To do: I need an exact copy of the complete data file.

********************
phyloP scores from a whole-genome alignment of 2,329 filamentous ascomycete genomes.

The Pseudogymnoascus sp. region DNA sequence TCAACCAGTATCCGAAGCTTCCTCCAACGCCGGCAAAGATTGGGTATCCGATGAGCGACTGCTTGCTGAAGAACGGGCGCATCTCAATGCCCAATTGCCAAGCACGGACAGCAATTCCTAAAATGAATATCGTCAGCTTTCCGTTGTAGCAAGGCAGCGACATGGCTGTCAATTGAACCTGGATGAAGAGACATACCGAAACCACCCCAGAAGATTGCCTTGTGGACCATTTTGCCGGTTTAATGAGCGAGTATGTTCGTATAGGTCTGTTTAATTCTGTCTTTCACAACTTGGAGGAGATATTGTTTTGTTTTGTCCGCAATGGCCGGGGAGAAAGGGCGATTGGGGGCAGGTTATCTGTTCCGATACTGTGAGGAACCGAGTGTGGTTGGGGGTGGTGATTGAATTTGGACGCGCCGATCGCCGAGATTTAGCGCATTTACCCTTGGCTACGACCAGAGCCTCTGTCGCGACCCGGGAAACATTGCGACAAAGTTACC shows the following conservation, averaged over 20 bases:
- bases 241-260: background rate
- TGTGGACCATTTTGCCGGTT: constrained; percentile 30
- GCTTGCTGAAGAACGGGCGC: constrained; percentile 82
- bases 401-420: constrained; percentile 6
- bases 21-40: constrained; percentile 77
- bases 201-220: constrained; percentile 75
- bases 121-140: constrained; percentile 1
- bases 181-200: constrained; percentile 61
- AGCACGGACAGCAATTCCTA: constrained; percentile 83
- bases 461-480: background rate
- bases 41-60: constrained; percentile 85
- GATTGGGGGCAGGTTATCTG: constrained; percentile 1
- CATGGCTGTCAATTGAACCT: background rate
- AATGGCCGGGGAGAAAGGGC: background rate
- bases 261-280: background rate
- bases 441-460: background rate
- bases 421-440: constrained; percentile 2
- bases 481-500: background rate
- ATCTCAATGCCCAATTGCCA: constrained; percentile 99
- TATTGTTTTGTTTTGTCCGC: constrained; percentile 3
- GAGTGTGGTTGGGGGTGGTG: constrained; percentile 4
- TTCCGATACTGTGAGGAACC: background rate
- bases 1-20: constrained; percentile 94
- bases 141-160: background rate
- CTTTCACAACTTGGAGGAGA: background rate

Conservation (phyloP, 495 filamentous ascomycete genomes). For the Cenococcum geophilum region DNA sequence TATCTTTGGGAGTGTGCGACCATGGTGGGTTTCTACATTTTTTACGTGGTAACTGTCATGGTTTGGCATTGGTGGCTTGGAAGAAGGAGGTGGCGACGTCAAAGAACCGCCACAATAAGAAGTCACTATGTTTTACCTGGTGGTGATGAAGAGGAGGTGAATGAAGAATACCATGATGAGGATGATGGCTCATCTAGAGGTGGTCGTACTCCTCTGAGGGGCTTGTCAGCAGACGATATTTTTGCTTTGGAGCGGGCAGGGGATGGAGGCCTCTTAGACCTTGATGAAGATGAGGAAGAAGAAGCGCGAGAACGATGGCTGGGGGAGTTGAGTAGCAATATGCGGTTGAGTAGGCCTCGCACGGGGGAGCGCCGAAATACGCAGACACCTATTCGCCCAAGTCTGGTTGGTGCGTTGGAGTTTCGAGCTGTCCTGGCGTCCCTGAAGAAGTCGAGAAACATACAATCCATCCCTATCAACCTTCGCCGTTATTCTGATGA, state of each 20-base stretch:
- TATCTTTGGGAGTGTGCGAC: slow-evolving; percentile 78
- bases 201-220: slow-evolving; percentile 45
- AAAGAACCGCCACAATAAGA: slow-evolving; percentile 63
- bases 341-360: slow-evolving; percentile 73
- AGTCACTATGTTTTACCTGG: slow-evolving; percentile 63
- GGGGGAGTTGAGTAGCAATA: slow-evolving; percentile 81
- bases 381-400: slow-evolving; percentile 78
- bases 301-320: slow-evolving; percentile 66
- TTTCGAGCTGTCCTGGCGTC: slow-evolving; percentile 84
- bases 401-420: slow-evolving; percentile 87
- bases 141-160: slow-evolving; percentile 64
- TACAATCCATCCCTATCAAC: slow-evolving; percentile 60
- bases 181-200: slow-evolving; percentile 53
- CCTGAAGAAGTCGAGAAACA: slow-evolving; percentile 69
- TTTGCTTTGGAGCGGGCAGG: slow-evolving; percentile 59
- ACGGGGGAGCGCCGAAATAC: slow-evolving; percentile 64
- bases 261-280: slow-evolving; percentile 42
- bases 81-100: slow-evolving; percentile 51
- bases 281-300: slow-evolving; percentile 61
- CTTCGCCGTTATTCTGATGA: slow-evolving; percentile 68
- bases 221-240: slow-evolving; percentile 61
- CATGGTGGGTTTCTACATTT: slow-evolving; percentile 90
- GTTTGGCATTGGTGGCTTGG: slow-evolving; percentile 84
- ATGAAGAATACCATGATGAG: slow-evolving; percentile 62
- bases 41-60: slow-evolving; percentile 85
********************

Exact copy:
phyloP scores from a whole-genome alignment of 2,329 filamentous ascomycete genomes.

The Pseudogymnoascus sp. region DNA sequence TCAACCAGTATCCGAAGCTTCCTCCAACGCCGGCAAAGATTGGGTATCCGATGAGCGACTGCTTGCTGAAGAACGGGCGCATCTCAATGCCCAATTGCCAAGCACGGACAGCAATTCCTAAAATGAATATCGTCAGCTTTCCGTTGTAGCAAGGCAGCGACATGGCTGTCAATTGAACCTGGATGAAGAGACATACCGAAACCACCCCAGAAGATTGCCTTGTGGACCATTTTGCCGGTTTAATGAGCGAGTATGTTCGTATAGGTCTGTTTAATTCTGTCTTTCACAACTTGGAGGAGATATTGTTTTGTTTTGTCCGCAATGGCCGGGGAGAAAGGGCGATTGGGGGCAGGTTATCTGTTCCGATACTGTGAGGAACCGAGTGTGGTTGGGGGTGGTGATTGAATTTGGACGCGCCGATCGCCGAGATTTAGCGCATTTACCCTTGGCTACGACCAGAGCCTCTGTCGCGACCCGGGAAACATTGCGACAAAGTTACC shows the following conservation, averaged over 20 bases:
- bases 241-260: background rate
- TGTGGACCATTTTGCCGGTT: constrained; percentile 30
- GCTTGCTGAAGAACGGGCGC: constrained; percentile 82
- bases 401-420: constrained; percentile 6
- bases 21-40: constrained; percentile 77
- bases 201-220: constrained; percentile 75
- bases 121-140: constrained; percentile 1
- bases 181-200: constrained; percentile 61
- AGCACGGACAGCAATTCCTA: constrained; percentile 83
- bases 461-480: background rate
- bases 41-60: constrained; percentile 85
- GATTGGGGGCAGGTTATCTG: constrained; percentile 1
- CATGGCTGTCAATTGAACCT: background rate
- AATGGCCGGGGAGAAAGGGC: background rate
- bases 261-280: background rate
- bases 441-460: background rate
- bases 421-440: constrained; percentile 2
- bases 481-500: background rate
- ATCTCAATGCCCAATTGCCA: constrained; percentile 99
- TATTGTTTTGTTTTGTCCGC: constrained; percentile 3
- GAGTGTGGTTGGGGGTGGTG: constrained; percentile 4
- TTCCGATACTGTGAGGAACC: background rate
- bases 1-20: constrained; percentile 94
- bases 141-160: background rate
- CTTTCACAACTTGGAGGAGA: background rate

Conservation (phyloP, 495 filamentous ascomycete genomes). For the Cenococcum geophilum region DNA sequence TATCTTTGGGAGTGTGCGACCATGGTGGGTTTCTACATTTTTTACGTGGTAACTGTCATGGTTTGGCATTGGTGGCTTGGAAGAAGGAGGTGGCGACGTCAAAGAACCGCCACAATAAGAAGTCACTATGTTTTACCTGGTGGTGATGAAGAGGAGGTGAATGAAGAATACCATGATGAGGATGATGGCTCATCTAGAGGTGGTCGTACTCCTCTGAGGGGCTTGTCAGCAGACGATATTTTTGCTTTGGAGCGGGCAGGGGATGGAGGCCTCTTAGACCTTGATGAAGATGAGGAAGAAGAAGCGCGAGAACGATGGCTGGGGGAGTTGAGTAGCAATATGCGGTTGAGTAGGCCTCGCACGGGGGAGCGCCGAAATACGCAGACACCTATTCGCCCAAGTCTGGTTGGTGCGTTGGAGTTTCGAGCTGTCCTGGCGTCCCTGAAGAAGTCGAGAAACATACAATCCATCCCTATCAACCTTCGCCGTTATTCTGATGA, state of each 20-base stretch:
- TATCTTTGGGAGTGTGCGAC: slow-evolving; percentile 78
- bases 201-220: slow-evolving; percentile 45
- AAAGAACCGCCACAATAAGA: slow-evolving; percentile 63
- bases 341-360: slow-evolving; percentile 73
- AGTCACTATGTTTTACCTGG: slow-evolving; percentile 63
- GGGGGAGTTGAGTAGCAATA: slow-evolving; percentile 81
- bases 381-400: slow-evolving; percentile 78
- bases 301-320: slow-evolving; percentile 66
- TTTCGAGCTGTCCTGGCGTC: slow-evolving; percentile 84
- bases 401-420: slow-evolving; percentile 87
- bases 141-160: slow-evolving; percentile 64
- TACAATCCATCCCTATCAAC: slow-evolving; percentile 60
- bases 181-200: slow-evolving; percentile 53
- CCTGAAGAAGTCGAGAAACA: slow-evolving; percentile 69
- TTTGCTTTGGAGCGGGCAGG: slow-evolving; percentile 59
- ACGGGGGAGCGCCGAAATAC: slow-evolving; percentile 64
- bases 261-280: slow-evolving; percentile 42
- bases 81-100: slow-evolving; percentile 51
- bases 281-300: slow-evolving; percentile 61
- CTTCGCCGTTATTCTGATGA: slow-evolving; percentile 68
- bases 221-240: slow-evolving; percentile 61
- CATGGTGGGTTTCTACATTT: slow-evolving; percentile 90
- GTTTGGCATTGGTGGCTTGG: slow-evolving; percentile 84
- ATGAAGAATACCATGATGAG: slow-evolving; percentile 62
- bases 41-60: slow-evolving; percentile 85